The Los Angeles Fire Department keeps a list of “frequent flyers” of emergency medical services.
They’re called “superusers,” and in 2015 alone, the top 40 superusers in Los Angeles accounted for about 2,000 emergency responses.
“When ambulances are responding to these individuals — sometimes the same individual two times a day, taking the same patient to an ER twice in one day — that ambulance is not available to respond to the rest of the community,” said Los Angeles Fire Department Medical Director and physician Marc Eckstein.
According to Eckstein, 60 percent of those top 40 superusers last year identified as alcoholics.
“These people aren’t getting the help that they need because they typically get work up in the emergency department, they sober up, and then they leave,” Eckstein explained. “They’re not getting into detox. They’re not getting housed, and our paramedics are getting tied up, and the ERs are already overcrowded.”
Spokespeople for the Long Beach and Pasadena Fire Departments also said alcohol plays a large role in the number of calls their departments receive.
The Los Angeles Fire Department has proposed a pilot program called the SOBER Unit. It’s a partnership between the Los Angeles Fire Department and the Los Angeles County Department of Health Services.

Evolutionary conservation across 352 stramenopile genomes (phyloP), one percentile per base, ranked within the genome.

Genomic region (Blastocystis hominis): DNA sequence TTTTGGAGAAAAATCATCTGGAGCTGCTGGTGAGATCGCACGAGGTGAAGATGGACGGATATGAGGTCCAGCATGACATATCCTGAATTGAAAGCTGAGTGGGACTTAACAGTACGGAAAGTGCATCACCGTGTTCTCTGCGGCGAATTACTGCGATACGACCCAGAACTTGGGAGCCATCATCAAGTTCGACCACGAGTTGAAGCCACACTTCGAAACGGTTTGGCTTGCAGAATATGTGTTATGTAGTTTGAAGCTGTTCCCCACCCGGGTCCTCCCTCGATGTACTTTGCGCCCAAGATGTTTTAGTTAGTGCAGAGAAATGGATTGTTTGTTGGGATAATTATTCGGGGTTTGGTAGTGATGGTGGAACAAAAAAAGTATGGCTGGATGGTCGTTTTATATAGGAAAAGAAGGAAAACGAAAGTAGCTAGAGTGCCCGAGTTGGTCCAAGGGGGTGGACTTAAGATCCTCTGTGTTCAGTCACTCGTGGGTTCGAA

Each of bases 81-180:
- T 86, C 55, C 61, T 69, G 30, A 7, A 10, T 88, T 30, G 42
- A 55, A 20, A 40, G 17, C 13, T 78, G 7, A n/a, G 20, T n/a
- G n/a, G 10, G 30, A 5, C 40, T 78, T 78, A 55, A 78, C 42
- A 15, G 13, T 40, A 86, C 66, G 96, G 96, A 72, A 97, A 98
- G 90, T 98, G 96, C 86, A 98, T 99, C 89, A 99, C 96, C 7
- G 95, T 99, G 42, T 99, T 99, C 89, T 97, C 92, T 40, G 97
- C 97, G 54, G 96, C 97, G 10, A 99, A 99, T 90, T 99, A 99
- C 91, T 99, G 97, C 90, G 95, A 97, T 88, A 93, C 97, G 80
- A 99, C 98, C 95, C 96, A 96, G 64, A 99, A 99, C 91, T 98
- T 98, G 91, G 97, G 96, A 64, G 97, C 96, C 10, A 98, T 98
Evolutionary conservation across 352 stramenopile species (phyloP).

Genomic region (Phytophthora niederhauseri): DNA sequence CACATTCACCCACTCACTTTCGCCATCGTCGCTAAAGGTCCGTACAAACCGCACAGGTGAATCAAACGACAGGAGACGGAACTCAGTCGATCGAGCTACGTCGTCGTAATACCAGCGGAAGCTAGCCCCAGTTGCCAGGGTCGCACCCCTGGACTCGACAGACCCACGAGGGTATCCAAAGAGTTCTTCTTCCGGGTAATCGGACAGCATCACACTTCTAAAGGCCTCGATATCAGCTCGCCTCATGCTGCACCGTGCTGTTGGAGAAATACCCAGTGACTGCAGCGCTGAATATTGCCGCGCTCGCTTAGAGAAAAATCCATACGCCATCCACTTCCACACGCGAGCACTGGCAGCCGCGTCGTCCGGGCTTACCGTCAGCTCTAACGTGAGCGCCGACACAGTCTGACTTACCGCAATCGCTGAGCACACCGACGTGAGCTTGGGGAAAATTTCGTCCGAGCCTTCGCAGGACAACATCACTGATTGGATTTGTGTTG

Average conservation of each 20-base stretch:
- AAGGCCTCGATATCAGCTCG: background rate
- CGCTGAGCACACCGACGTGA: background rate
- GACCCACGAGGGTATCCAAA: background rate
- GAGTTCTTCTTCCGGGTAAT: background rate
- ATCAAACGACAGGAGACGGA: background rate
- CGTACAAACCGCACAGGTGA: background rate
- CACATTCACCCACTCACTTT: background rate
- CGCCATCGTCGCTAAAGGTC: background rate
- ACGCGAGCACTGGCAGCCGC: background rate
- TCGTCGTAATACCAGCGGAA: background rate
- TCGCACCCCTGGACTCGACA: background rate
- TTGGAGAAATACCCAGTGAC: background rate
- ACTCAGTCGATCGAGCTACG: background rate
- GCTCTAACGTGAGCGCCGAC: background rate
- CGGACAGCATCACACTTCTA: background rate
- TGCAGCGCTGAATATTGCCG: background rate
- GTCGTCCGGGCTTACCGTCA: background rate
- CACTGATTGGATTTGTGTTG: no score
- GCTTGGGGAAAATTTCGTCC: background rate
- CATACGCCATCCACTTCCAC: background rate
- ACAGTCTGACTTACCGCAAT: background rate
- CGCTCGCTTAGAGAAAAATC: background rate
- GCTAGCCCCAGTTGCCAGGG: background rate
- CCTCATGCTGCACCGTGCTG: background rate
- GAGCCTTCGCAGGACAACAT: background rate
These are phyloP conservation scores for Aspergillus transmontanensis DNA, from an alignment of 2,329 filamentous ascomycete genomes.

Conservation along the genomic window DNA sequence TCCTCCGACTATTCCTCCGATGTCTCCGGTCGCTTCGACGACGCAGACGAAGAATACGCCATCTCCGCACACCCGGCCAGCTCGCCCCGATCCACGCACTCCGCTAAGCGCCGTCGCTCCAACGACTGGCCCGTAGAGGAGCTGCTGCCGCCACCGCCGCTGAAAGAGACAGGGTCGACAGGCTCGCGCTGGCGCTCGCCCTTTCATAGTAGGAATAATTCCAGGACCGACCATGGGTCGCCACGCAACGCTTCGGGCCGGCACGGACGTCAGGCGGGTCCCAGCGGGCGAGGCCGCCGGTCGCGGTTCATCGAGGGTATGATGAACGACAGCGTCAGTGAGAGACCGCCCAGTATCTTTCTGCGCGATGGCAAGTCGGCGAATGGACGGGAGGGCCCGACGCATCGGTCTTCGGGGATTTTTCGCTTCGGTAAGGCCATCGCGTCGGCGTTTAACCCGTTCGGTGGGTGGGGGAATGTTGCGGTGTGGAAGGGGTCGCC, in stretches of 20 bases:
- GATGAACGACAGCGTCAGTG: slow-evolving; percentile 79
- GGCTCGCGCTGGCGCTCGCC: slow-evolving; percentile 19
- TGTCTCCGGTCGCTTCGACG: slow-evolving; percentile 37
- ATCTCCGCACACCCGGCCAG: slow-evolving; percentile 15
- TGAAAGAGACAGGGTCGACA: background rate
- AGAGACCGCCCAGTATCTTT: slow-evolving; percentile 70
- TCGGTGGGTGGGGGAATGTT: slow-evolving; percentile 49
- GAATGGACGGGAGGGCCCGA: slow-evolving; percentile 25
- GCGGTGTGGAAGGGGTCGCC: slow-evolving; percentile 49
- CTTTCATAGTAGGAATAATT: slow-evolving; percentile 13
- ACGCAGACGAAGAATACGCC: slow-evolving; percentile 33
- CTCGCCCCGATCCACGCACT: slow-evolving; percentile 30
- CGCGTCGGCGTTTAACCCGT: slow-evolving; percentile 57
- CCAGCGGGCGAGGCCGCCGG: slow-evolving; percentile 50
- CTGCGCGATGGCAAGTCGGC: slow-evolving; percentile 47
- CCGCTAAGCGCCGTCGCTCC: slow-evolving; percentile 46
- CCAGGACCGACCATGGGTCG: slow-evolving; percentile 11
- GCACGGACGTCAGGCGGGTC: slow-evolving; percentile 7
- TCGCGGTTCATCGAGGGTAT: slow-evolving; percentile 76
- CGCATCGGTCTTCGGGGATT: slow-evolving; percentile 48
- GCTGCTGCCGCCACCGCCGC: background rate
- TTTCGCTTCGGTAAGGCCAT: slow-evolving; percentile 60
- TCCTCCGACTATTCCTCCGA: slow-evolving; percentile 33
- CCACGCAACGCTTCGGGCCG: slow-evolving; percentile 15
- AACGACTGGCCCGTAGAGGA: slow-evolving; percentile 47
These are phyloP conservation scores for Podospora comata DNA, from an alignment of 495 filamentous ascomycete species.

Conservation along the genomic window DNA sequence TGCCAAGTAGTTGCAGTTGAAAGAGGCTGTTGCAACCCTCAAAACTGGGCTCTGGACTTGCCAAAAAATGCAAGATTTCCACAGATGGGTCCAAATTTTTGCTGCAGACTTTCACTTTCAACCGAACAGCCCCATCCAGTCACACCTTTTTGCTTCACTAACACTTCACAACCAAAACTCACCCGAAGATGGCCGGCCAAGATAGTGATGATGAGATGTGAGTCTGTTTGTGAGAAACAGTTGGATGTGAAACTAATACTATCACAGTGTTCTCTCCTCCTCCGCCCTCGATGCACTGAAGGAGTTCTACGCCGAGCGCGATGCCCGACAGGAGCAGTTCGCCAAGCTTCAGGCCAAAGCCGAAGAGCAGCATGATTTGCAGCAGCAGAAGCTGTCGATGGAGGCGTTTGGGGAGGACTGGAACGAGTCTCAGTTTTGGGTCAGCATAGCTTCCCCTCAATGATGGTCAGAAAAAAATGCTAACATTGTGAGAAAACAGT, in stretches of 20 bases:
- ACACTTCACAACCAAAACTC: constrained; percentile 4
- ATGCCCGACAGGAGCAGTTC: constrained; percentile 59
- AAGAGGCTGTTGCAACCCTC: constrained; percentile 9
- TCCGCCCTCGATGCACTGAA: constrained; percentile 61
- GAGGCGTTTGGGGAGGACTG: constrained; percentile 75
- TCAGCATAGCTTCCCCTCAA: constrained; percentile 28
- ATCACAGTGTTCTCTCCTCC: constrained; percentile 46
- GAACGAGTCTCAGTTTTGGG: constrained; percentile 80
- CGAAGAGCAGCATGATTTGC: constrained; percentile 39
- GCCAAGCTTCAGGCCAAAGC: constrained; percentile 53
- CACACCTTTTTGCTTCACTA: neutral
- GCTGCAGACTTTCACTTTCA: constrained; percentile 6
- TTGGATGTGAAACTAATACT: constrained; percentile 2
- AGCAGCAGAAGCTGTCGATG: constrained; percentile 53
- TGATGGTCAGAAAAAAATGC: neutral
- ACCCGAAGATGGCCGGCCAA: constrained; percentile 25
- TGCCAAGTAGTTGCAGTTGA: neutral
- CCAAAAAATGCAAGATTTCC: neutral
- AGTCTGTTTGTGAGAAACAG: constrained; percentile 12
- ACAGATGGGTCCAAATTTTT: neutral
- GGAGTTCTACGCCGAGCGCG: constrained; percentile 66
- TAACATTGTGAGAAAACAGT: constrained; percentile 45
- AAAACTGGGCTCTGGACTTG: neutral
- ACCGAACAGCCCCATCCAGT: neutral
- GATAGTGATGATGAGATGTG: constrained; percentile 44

Instead of sending emergency services like ambulances to superusers who might be alcoholics, LAFD hopes to send a van staffed by an emergency responder -- like a firefighter or a paramedic -- and a community outreach worker from the Los Angeles Homeless Services Authority.
The emergency responder would have a checklist to ensure the individual is not in immediate medical danger. According to Eckstein, that checklist would include checking vital signs, mental status, and for evidence of head injury or seizure activity.
If the firefighter or paramedic determines that the person does not need to go to the hospital, then the community outreach worker would assist in bringing the individual to a new Los Angeles County Department of Health Services Sobering Center in Skid Row, scheduled to open this year.
There, the individual could detox safely under the care of nurse practitioners and have access to social services like housing.
“It’s a win-win for everybody: for the patient, for the community,” Eckstein said. “It frees up emergency resources, decompresses the emergency department, saves taxpayers a lot of money.”
The Los Angeles City Council’s Innovation, Grants, Technology, Commerce and Trade Committee is scheduled to discuss the proposal and its nearly $170,000 request for Innovation Fund funding on Tuesday.
Eckstein said the fire department hopes to start a one-year pilot of the program this fall.